Kenny Stills, Miami Dolphins (ADP 127.3): He got 17.3 yards-per-catch and managed nine touchdowns on just 83 targets last year, making him an interesting late-round flier. Jay Cutler’s big arm should suit the deep threat well.
Latavius Murray, Minnesota Vikings (103.8): He is by all means behind rookie Dalvin Cook on Minnesota’s depth chart, but this is a 27-year-old coming off a season in which he scored 12 touchdowns.
Dwayne Allen, New England Patriots (ADP 127.9): He enters a role as New England’s TE2 that allowed Martellus Bennett to produce 701 receiving yards with seven TDs last season. Allen has always been a red-zone threat, and he’s practically free at draft tables.
Ted Ginn, New Orleans Saints (ADP 128.5): He quietly has 14 scores over the last two years, and he’s now looking at the biggest role on the best passing offense of his career. He’s easily the Saints’ best deep threat, although he’s admittedly a better fit for best-ball leagues, as he’ll likely be somewhat boom-or-bust.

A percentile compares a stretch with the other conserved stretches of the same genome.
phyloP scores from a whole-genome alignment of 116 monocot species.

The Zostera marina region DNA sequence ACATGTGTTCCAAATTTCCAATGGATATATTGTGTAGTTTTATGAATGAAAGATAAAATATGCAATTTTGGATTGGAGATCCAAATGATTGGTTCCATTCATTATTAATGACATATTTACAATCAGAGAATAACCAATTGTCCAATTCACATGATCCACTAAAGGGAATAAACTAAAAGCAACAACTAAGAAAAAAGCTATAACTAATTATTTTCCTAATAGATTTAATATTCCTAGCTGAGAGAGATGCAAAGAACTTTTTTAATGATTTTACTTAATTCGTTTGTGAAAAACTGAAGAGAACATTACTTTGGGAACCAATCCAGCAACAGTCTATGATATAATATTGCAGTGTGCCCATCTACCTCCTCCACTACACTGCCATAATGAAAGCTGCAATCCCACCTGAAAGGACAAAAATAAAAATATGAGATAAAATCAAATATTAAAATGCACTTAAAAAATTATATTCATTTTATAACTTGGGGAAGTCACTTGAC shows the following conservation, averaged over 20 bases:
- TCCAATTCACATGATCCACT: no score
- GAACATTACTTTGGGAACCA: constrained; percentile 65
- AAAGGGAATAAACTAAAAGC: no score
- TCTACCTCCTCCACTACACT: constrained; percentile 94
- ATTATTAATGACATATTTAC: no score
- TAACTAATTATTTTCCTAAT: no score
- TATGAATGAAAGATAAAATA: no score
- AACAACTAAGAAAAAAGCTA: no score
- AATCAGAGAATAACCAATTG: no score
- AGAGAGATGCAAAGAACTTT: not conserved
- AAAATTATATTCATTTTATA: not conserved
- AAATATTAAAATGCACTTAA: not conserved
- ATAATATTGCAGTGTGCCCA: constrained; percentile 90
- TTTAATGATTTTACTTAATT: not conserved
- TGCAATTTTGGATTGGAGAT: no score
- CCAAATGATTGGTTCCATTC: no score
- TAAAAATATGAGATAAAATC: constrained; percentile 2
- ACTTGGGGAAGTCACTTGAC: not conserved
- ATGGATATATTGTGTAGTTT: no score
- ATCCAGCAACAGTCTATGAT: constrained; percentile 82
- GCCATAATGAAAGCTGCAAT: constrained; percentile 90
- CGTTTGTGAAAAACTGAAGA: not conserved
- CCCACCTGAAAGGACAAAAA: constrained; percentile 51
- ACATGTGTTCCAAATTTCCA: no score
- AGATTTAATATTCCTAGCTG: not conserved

Sterling Shepard, New York Giants (ADP 124.9) : He was hyped quite a bit entering last season, but he was a bit of a disappointment during his rookie campaign (although he did score eight TDs). He enters this year as New York’s WR3, but Brandon Marshall is 33 years old and really slowed down last season. Shepard should improve in year two, and he’s become an afterthought during drafts.
Austin Seferian-Jenkins, New York Jets (Undrafted): He has burned owners before, but he’s supposedly turned his life around, and the Jets’ coaches and beat writers can’t stop raving about him. His QB situation could be better, but New York has easily the worst WR corps in the NFL, so ASJ should be peppered with targets.
DeAndre Washington, Oakland Raiders (Undrafted): He looks like the favorite to back up Marshawn Lynch, who’s 31 years old, didn’t play last season and looked sluggish the last time we saw him on the field. Washington got 5.4 YPC as a rookie last season, and Oakland has one of the best offensive lines in football, so he has major upside.